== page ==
Keller was unapologetic about Club for Growth’s impact on congressional races. “The number one thing people in Congress fear is losing their jobs,” he said. “So we don’t lobby members, we help educate them. And if you look at the rising stars of the [Republican] party, it’s a lot of people who were supported by” Club for Growth.

Why do I get the feeling as I read this that the man is smirking? In any event, the notion that we can work out of the economic mess we are in by raising taxes on the dwindling middle classes and protecting the wealthy — that this will promote “economic growth” — borders on delusion. It can’t be done. To be sure, some programs will have to be cut, including (one would hope) defense spending. But the wealthy who pay very little of their income in taxes must start to pay their share or matters will continue to worsen. One does wonder if they really care.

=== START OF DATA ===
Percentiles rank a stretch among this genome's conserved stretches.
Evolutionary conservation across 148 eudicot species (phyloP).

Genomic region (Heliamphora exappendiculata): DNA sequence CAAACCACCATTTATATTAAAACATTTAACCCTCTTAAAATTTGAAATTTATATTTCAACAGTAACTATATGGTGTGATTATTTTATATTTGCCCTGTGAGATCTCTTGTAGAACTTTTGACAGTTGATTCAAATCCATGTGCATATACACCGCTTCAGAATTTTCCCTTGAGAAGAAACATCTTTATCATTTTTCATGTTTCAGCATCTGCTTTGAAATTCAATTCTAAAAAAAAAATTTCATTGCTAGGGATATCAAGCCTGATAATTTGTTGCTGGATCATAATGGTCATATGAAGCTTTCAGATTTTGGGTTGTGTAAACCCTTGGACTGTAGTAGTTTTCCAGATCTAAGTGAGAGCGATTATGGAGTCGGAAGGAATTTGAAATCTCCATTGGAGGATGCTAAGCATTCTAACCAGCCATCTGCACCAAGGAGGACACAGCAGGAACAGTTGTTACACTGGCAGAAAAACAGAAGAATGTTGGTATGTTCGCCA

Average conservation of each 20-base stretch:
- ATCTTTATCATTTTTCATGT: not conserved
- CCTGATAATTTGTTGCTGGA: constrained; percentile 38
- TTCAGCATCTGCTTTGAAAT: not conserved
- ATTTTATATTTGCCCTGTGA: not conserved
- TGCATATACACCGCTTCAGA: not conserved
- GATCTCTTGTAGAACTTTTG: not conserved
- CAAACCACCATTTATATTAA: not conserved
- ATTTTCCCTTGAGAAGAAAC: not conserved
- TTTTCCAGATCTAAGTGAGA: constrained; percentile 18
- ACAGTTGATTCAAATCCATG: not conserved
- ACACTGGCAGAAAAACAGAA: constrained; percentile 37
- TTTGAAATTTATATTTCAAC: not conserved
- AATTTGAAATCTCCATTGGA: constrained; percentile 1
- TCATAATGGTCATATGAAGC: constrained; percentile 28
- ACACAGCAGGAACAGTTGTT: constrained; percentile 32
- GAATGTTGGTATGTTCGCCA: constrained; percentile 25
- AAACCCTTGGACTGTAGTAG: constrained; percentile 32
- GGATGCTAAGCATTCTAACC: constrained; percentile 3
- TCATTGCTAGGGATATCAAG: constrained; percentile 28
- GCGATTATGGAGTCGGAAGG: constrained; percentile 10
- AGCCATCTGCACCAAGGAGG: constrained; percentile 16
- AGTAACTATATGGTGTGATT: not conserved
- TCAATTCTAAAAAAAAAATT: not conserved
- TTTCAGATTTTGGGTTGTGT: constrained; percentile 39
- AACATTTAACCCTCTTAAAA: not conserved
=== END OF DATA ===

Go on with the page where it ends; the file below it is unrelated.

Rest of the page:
The wealthy on average pay somewhere around 35% of their income in taxes — though exact figures are hard to come by in light of all the loopholes in the tax laws and the ways the rich have found to hide and protect their wealth. Mitt Romney, for example, was reported to have paid a mere 14% last year in income taxes on a very large income. But when we think that this country was at its most prosperous just after the two World Wars when the wealthy were paying a large portion of their income in taxes — as high as 91% in 1946! — the unwillingness of the wealthy to pay the piddling amount they are being asked to pay, even with Boehner’s anemic plan, tells us more than we want to know about their commitment to the growth of this economy.

Even if the wealthy were asked to pay as much as 70% of their income, they would still retain $300,000 on an income of $1 million. You could somehow manage to feed your family on that amount, and the wealthy make considerably more than $1 million a year. Stare at the flag and put your hand to your heart, but heaven forbid that you part with some of your money to help out your country. This is “patriotism” spelled  f-u-c-k-y-o-u. It stinks.